Seah Im Bunker
Seah Im Bunker
Photo: Mia Chenyze

Seah Im Bunker

Nearest MRT: Harbourfront

The hidden WWII bunker at the foot of Mount Faber is located behind the Seah Im carpark. Built into a slope, the entrance leads to a tunnel that’s connected to the elongated bunker. As it is dark in the bunker, bring torchlights to guide your exploration of the bunker. Those who have a fear of geckos, however, be wary as long disuse has turned the bunker into a nesting ground for the reptile. Tree roots have also grown through the ventilation holes on the walls. The Seah Im bunker was most likely an air-raid shelter as its entrance is similar to that of an air raid bunker in Cartagena, Spain, used during the Spanish Civil War.

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tanjong rimau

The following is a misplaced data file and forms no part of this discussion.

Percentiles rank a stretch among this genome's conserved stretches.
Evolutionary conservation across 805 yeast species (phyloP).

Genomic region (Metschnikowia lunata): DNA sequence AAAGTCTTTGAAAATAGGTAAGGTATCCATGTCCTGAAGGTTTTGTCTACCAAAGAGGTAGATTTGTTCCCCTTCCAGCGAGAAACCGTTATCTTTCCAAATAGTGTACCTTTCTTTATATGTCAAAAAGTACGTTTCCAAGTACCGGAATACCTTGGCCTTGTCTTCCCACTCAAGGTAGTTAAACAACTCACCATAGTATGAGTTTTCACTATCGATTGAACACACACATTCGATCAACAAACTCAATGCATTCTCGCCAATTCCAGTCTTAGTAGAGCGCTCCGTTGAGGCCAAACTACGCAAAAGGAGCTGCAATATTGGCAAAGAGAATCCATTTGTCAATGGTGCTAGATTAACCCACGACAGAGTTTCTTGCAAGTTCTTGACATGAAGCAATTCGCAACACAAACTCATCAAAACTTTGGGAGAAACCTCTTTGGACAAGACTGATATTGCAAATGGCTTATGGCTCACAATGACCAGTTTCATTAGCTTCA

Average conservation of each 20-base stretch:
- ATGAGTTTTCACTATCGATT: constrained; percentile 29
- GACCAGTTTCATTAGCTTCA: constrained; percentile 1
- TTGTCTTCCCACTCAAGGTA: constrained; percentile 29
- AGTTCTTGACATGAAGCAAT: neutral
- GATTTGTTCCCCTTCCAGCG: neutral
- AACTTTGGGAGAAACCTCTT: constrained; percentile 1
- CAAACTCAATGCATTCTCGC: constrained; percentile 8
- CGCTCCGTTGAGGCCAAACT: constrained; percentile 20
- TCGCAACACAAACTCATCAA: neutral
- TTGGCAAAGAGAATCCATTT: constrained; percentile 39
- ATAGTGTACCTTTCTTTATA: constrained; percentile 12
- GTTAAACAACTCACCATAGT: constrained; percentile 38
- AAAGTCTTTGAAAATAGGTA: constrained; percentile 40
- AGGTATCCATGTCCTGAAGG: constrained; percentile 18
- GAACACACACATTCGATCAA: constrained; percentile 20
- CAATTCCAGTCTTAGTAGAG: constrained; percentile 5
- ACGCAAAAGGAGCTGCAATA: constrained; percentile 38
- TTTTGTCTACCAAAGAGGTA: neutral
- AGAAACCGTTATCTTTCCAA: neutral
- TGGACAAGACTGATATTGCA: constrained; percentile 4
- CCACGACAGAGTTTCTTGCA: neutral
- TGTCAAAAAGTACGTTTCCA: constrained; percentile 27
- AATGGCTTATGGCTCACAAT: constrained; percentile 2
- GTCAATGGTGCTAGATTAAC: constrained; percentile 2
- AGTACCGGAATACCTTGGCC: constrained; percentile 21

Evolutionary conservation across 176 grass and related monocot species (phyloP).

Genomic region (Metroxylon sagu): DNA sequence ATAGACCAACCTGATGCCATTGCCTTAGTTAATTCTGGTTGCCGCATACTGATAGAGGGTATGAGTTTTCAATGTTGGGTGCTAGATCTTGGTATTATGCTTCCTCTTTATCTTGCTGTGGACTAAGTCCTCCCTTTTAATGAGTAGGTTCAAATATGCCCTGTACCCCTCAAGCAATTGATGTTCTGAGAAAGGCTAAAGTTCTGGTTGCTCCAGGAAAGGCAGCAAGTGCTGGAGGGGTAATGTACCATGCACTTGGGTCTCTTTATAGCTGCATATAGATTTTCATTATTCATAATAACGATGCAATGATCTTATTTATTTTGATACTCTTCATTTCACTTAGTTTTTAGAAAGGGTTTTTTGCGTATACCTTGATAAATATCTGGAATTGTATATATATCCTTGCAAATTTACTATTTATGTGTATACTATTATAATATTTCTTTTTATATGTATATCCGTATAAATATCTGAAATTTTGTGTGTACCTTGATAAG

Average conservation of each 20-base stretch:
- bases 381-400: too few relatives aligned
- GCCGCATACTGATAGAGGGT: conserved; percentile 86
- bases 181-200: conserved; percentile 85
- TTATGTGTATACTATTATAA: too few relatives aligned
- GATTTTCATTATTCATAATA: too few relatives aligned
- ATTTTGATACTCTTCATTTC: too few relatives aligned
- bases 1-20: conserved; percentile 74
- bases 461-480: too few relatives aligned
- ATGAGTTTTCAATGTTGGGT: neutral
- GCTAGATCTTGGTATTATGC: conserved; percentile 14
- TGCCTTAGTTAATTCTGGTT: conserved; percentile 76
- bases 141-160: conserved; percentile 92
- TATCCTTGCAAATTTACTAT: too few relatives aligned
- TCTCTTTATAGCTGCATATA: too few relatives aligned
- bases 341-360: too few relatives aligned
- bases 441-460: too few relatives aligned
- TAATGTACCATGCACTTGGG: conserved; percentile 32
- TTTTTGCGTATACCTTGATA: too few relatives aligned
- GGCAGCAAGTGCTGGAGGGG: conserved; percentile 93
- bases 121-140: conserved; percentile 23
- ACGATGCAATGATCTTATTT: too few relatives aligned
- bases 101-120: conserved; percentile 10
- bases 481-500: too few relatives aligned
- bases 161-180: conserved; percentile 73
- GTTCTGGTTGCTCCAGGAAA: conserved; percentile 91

tanjong rimau
Photo: Time Out Singapore

Tanjong Rimau

Nearest MRT: Harbourfront

Near the western edge of Sentosa, Tanjong Rimau beach can be accessed via the edge of the compound occupied by Shangri-La’s Rasa Sentosa Resort & Spa and by descending the rocky slope to the beach. During the low tide, you can spot many marine creatures such as corals, starfish and crabs along the coastline. Walk along the tidal pools, mangrove trees and caves nearer the coastline and look out for the pitcher plants on the cliffs. If you head towards the Tanjong Rimau beacon, you’ll be able to see Labrador Nature Reserve across the waterway. When walking along the beach, be careful of stonefish – their spines on their dorsal fin are venomous.

More trails and ways